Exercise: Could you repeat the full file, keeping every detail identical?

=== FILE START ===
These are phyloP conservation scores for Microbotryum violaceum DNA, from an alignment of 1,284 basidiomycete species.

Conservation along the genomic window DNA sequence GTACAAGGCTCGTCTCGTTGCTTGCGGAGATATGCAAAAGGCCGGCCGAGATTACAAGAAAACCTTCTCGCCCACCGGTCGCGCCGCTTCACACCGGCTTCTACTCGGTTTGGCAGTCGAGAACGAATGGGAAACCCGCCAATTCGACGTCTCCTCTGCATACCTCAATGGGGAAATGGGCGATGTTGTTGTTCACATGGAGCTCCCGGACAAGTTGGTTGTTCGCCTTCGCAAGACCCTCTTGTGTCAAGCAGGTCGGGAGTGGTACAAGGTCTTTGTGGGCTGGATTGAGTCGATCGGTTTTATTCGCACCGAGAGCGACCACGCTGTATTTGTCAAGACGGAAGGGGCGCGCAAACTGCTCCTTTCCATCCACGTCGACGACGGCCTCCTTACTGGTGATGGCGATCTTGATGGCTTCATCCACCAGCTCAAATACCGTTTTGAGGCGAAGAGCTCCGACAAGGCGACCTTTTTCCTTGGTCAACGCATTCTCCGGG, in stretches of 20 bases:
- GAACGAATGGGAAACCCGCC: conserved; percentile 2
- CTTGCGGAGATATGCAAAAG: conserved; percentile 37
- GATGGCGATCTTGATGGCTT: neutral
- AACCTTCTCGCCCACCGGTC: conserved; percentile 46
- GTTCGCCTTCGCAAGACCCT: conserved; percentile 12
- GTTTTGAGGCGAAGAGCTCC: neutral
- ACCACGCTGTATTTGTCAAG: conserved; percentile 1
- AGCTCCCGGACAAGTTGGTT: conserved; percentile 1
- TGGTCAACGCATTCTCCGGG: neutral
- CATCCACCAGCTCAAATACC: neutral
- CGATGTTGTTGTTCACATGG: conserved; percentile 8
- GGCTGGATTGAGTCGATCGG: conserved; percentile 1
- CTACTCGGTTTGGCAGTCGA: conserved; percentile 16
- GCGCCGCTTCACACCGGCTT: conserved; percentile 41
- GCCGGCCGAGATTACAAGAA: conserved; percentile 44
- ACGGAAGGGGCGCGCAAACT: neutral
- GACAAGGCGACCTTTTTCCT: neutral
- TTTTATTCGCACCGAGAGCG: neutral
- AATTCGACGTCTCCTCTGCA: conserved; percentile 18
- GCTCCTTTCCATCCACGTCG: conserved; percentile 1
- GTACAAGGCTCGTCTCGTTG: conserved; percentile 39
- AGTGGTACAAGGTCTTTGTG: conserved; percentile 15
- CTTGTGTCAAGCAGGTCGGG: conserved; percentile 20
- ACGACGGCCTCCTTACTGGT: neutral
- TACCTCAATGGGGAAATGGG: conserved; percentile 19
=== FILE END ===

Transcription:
These are phyloP conservation scores for Microbotryum violaceum DNA, from an alignment of 1,284 basidiomycete species.

Conservation along the genomic window DNA sequence GTACAAGGCTCGTCTCGTTGCTTGCGGAGATATGCAAAAGGCCGGCCGAGATTACAAGAAAACCTTCTCGCCCACCGGTCGCGCCGCTTCACACCGGCTTCTACTCGGTTTGGCAGTCGAGAACGAATGGGAAACCCGCCAATTCGACGTCTCCTCTGCATACCTCAATGGGGAAATGGGCGATGTTGTTGTTCACATGGAGCTCCCGGACAAGTTGGTTGTTCGCCTTCGCAAGACCCTCTTGTGTCAAGCAGGTCGGGAGTGGTACAAGGTCTTTGTGGGCTGGATTGAGTCGATCGGTTTTATTCGCACCGAGAGCGACCACGCTGTATTTGTCAAGACGGAAGGGGCGCGCAAACTGCTCCTTTCCATCCACGTCGACGACGGCCTCCTTACTGGTGATGGCGATCTTGATGGCTTCATCCACCAGCTCAAATACCGTTTTGAGGCGAAGAGCTCCGACAAGGCGACCTTTTTCCTTGGTCAACGCATTCTCCGGG, in stretches of 20 bases:
- GAACGAATGGGAAACCCGCC: conserved; percentile 2
- CTTGCGGAGATATGCAAAAG: conserved; percentile 37
- GATGGCGATCTTGATGGCTT: neutral
- AACCTTCTCGCCCACCGGTC: conserved; percentile 46
- GTTCGCCTTCGCAAGACCCT: conserved; percentile 12
- GTTTTGAGGCGAAGAGCTCC: neutral
- ACCACGCTGTATTTGTCAAG: conserved; percentile 1
- AGCTCCCGGACAAGTTGGTT: conserved; percentile 1
- TGGTCAACGCATTCTCCGGG: neutral
- CATCCACCAGCTCAAATACC: neutral
- CGATGTTGTTGTTCACATGG: conserved; percentile 8
- GGCTGGATTGAGTCGATCGG: conserved; percentile 1
- CTACTCGGTTTGGCAGTCGA: conserved; percentile 16
- GCGCCGCTTCACACCGGCTT: conserved; percentile 41
- GCCGGCCGAGATTACAAGAA: conserved; percentile 44
- ACGGAAGGGGCGCGCAAACT: neutral
- GACAAGGCGACCTTTTTCCT: neutral
- TTTTATTCGCACCGAGAGCG: neutral
- AATTCGACGTCTCCTCTGCA: conserved; percentile 18
- GCTCCTTTCCATCCACGTCG: conserved; percentile 1
- GTACAAGGCTCGTCTCGTTG: conserved; percentile 39
- AGTGGTACAAGGTCTTTGTG: conserved; percentile 15
- CTTGTGTCAAGCAGGTCGGG: conserved; percentile 20
- ACGACGGCCTCCTTACTGGT: neutral
- TACCTCAATGGGGAAATGGG: conserved; percentile 19